Mask, wood, painted, and feathers inserted in the outer edges; Inuit (Eskimo), Anvik From the Anvik area along the Yukon River.

Mask, 19th-20th century

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Yup'ik people have long maintained an annual cycle of ceremonies and festivals, passing Arctic nights in storytelling, singing, and dramatic masked performances. The purpose of these events is to enlist spiritual aid for survival in the harsh climate. They also build community feeling and a sense of cooperation. Many songs and dances are about success in hunting, an important concern. Shamans organize ceremonial dances and the carving of dance masks, which are made by men. Past Yup'ik artists had only a few materials, like driftwood, bone, fur, and feathers, but they used them skillfully, developing the spare, expressive style seen in this work. This mask, with its delicately carved features, probably represents a woman.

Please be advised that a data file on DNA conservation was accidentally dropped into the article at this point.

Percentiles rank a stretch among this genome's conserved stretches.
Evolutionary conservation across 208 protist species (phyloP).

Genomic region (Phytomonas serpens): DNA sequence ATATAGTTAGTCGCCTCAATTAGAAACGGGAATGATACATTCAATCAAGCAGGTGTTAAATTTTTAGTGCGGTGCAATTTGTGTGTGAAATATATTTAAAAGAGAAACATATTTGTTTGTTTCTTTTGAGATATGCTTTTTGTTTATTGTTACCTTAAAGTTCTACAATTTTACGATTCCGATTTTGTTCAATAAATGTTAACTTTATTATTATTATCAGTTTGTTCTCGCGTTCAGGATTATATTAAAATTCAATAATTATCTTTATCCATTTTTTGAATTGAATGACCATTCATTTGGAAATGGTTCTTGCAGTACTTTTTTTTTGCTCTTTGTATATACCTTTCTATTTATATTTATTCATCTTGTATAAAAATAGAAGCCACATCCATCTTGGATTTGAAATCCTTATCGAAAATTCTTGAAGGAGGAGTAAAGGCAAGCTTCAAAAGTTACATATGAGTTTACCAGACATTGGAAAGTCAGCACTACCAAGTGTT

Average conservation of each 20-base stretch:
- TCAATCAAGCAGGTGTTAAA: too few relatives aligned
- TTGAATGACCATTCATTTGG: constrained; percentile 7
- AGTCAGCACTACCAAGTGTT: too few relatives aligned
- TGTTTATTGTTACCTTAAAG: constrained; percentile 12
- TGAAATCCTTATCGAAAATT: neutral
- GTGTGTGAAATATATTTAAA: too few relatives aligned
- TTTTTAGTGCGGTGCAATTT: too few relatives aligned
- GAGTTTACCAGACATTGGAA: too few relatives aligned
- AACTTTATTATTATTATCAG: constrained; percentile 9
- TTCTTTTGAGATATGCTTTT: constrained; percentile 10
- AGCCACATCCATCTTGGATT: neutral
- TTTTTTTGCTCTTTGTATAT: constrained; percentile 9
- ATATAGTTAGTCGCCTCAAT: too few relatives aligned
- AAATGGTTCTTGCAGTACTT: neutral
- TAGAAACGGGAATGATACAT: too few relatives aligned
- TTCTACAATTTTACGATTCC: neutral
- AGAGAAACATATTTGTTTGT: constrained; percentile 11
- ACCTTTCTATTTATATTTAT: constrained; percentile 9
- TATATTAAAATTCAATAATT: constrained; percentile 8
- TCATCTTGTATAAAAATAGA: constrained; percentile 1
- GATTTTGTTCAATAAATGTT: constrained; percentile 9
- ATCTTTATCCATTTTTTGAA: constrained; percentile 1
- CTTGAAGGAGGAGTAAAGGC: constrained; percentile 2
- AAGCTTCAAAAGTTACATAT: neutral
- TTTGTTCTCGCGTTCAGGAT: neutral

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Inuit, Mask (#611)
Details
Title
Mask
Role
Artist
Accession Number
81.14
Curator Approved

This record is from historic documentation and may not have been reviewed by a curator, so may be inaccurate or incomplete. Our records are frequently revised and enhanced. If you notice a mistake or have additional information about this object, please email collectionsdata@artsmia.org.

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Mask, wood, painted, and feathers inserted in the outer edges; Inuit (Eskimo), Anvik From the Anvik area along the Yukon River.